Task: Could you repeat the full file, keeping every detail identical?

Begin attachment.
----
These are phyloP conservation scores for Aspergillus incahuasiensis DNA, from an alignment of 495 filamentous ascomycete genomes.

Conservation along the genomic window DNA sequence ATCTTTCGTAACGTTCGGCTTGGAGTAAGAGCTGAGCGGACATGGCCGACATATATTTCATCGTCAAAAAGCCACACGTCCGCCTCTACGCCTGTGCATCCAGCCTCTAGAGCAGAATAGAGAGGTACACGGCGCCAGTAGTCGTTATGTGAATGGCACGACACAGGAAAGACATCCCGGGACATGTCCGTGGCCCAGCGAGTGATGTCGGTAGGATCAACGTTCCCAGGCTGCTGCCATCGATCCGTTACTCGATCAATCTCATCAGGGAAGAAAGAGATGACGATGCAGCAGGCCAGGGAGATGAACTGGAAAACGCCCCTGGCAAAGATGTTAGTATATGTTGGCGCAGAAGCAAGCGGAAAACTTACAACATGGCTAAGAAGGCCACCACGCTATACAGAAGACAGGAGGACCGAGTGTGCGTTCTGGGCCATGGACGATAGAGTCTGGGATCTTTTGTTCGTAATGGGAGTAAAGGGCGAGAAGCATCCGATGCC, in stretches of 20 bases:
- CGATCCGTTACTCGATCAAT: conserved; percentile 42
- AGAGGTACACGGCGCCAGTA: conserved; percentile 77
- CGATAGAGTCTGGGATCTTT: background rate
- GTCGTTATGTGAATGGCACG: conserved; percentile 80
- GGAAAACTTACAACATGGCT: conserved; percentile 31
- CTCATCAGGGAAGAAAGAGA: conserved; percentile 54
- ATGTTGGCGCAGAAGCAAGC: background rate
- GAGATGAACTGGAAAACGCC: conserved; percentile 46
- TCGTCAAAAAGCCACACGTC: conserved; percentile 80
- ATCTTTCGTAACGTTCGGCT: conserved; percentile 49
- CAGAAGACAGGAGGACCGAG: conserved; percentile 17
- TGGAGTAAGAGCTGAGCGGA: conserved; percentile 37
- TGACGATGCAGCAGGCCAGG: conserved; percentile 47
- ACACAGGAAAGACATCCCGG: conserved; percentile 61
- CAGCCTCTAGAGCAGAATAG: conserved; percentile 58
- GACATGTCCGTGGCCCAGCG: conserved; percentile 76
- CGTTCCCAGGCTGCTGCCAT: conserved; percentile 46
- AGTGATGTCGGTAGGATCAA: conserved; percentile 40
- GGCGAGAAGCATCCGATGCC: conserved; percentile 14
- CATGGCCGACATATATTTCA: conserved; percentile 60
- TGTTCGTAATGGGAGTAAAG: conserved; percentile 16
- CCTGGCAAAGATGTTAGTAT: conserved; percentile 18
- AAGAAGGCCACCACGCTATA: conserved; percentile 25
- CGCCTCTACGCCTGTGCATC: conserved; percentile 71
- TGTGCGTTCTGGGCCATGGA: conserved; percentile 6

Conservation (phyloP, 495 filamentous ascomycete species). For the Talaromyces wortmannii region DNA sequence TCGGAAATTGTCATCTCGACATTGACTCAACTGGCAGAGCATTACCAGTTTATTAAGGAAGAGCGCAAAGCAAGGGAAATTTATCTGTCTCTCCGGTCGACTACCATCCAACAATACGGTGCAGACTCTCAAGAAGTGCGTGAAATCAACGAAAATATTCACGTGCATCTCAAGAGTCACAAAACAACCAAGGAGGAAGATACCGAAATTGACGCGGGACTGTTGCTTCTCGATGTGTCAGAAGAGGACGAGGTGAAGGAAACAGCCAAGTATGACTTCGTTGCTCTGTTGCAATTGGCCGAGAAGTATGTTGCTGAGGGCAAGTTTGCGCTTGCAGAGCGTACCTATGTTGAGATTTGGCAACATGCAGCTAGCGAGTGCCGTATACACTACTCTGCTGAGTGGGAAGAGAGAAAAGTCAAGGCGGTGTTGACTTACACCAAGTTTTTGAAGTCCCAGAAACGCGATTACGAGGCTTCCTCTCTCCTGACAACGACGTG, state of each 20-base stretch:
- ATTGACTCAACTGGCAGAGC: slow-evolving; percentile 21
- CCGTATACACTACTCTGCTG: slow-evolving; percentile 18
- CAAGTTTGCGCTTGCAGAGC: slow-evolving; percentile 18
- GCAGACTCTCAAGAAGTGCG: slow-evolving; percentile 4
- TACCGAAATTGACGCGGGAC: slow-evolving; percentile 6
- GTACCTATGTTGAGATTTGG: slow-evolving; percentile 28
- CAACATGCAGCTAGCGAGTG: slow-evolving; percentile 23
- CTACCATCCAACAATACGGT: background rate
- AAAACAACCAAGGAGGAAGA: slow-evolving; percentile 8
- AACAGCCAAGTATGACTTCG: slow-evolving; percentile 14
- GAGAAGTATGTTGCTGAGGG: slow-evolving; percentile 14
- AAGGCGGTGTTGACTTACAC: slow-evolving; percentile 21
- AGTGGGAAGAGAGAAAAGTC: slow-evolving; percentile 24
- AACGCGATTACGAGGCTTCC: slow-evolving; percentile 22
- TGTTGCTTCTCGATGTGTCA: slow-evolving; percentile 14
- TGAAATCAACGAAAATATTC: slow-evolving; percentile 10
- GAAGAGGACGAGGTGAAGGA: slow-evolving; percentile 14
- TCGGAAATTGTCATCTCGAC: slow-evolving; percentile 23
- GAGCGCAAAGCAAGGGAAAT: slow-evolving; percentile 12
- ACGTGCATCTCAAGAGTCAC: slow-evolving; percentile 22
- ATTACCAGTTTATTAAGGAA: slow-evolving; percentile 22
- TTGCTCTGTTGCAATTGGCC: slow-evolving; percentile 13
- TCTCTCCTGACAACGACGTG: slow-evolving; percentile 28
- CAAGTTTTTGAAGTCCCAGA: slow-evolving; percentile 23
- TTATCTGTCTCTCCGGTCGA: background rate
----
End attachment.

These are phyloP conservation scores for Aspergillus incahuasiensis DNA, from an alignment of 495 filamentous ascomycete genomes.

Conservation along the genomic window DNA sequence ATCTTTCGTAACGTTCGGCTTGGAGTAAGAGCTGAGCGGACATGGCCGACATATATTTCATCGTCAAAAAGCCACACGTCCGCCTCTACGCCTGTGCATCCAGCCTCTAGAGCAGAATAGAGAGGTACACGGCGCCAGTAGTCGTTATGTGAATGGCACGACACAGGAAAGACATCCCGGGACATGTCCGTGGCCCAGCGAGTGATGTCGGTAGGATCAACGTTCCCAGGCTGCTGCCATCGATCCGTTACTCGATCAATCTCATCAGGGAAGAAAGAGATGACGATGCAGCAGGCCAGGGAGATGAACTGGAAAACGCCCCTGGCAAAGATGTTAGTATATGTTGGCGCAGAAGCAAGCGGAAAACTTACAACATGGCTAAGAAGGCCACCACGCTATACAGAAGACAGGAGGACCGAGTGTGCGTTCTGGGCCATGGACGATAGAGTCTGGGATCTTTTGTTCGTAATGGGAGTAAAGGGCGAGAAGCATCCGATGCC, in stretches of 20 bases:
- CGATCCGTTACTCGATCAAT: conserved; percentile 42
- AGAGGTACACGGCGCCAGTA: conserved; percentile 77
- CGATAGAGTCTGGGATCTTT: background rate
- GTCGTTATGTGAATGGCACG: conserved; percentile 80
- GGAAAACTTACAACATGGCT: conserved; percentile 31
- CTCATCAGGGAAGAAAGAGA: conserved; percentile 54
- ATGTTGGCGCAGAAGCAAGC: background rate
- GAGATGAACTGGAAAACGCC: conserved; percentile 46
- TCGTCAAAAAGCCACACGTC: conserved; percentile 80
- ATCTTTCGTAACGTTCGGCT: conserved; percentile 49
- CAGAAGACAGGAGGACCGAG: conserved; percentile 17
- TGGAGTAAGAGCTGAGCGGA: conserved; percentile 37
- TGACGATGCAGCAGGCCAGG: conserved; percentile 47
- ACACAGGAAAGACATCCCGG: conserved; percentile 61
- CAGCCTCTAGAGCAGAATAG: conserved; percentile 58
- GACATGTCCGTGGCCCAGCG: conserved; percentile 76
- CGTTCCCAGGCTGCTGCCAT: conserved; percentile 46
- AGTGATGTCGGTAGGATCAA: conserved; percentile 40
- GGCGAGAAGCATCCGATGCC: conserved; percentile 14
- CATGGCCGACATATATTTCA: conserved; percentile 60
- TGTTCGTAATGGGAGTAAAG: conserved; percentile 16
- CCTGGCAAAGATGTTAGTAT: conserved; percentile 18
- AAGAAGGCCACCACGCTATA: conserved; percentile 25
- CGCCTCTACGCCTGTGCATC: conserved; percentile 71
- TGTGCGTTCTGGGCCATGGA: conserved; percentile 6

Conservation (phyloP, 495 filamentous ascomycete species). For the Talaromyces wortmannii region DNA sequence TCGGAAATTGTCATCTCGACATTGACTCAACTGGCAGAGCATTACCAGTTTATTAAGGAAGAGCGCAAAGCAAGGGAAATTTATCTGTCTCTCCGGTCGACTACCATCCAACAATACGGTGCAGACTCTCAAGAAGTGCGTGAAATCAACGAAAATATTCACGTGCATCTCAAGAGTCACAAAACAACCAAGGAGGAAGATACCGAAATTGACGCGGGACTGTTGCTTCTCGATGTGTCAGAAGAGGACGAGGTGAAGGAAACAGCCAAGTATGACTTCGTTGCTCTGTTGCAATTGGCCGAGAAGTATGTTGCTGAGGGCAAGTTTGCGCTTGCAGAGCGTACCTATGTTGAGATTTGGCAACATGCAGCTAGCGAGTGCCGTATACACTACTCTGCTGAGTGGGAAGAGAGAAAAGTCAAGGCGGTGTTGACTTACACCAAGTTTTTGAAGTCCCAGAAACGCGATTACGAGGCTTCCTCTCTCCTGACAACGACGTG, state of each 20-base stretch:
- ATTGACTCAACTGGCAGAGC: slow-evolving; percentile 21
- CCGTATACACTACTCTGCTG: slow-evolving; percentile 18
- CAAGTTTGCGCTTGCAGAGC: slow-evolving; percentile 18
- GCAGACTCTCAAGAAGTGCG: slow-evolving; percentile 4
- TACCGAAATTGACGCGGGAC: slow-evolving; percentile 6
- GTACCTATGTTGAGATTTGG: slow-evolving; percentile 28
- CAACATGCAGCTAGCGAGTG: slow-evolving; percentile 23
- CTACCATCCAACAATACGGT: background rate
- AAAACAACCAAGGAGGAAGA: slow-evolving; percentile 8
- AACAGCCAAGTATGACTTCG: slow-evolving; percentile 14
- GAGAAGTATGTTGCTGAGGG: slow-evolving; percentile 14
- AAGGCGGTGTTGACTTACAC: slow-evolving; percentile 21
- AGTGGGAAGAGAGAAAAGTC: slow-evolving; percentile 24
- AACGCGATTACGAGGCTTCC: slow-evolving; percentile 22
- TGTTGCTTCTCGATGTGTCA: slow-evolving; percentile 14
- TGAAATCAACGAAAATATTC: slow-evolving; percentile 10
- GAAGAGGACGAGGTGAAGGA: slow-evolving; percentile 14
- TCGGAAATTGTCATCTCGAC: slow-evolving; percentile 23
- GAGCGCAAAGCAAGGGAAAT: slow-evolving; percentile 12
- ACGTGCATCTCAAGAGTCAC: slow-evolving; percentile 22
- ATTACCAGTTTATTAAGGAA: slow-evolving; percentile 22
- TTGCTCTGTTGCAATTGGCC: slow-evolving; percentile 13
- TCTCTCCTGACAACGACGTG: slow-evolving; percentile 28
- CAAGTTTTTGAAGTCCCAGA: slow-evolving; percentile 23
- TTATCTGTCTCTCCGGTCGA: background rate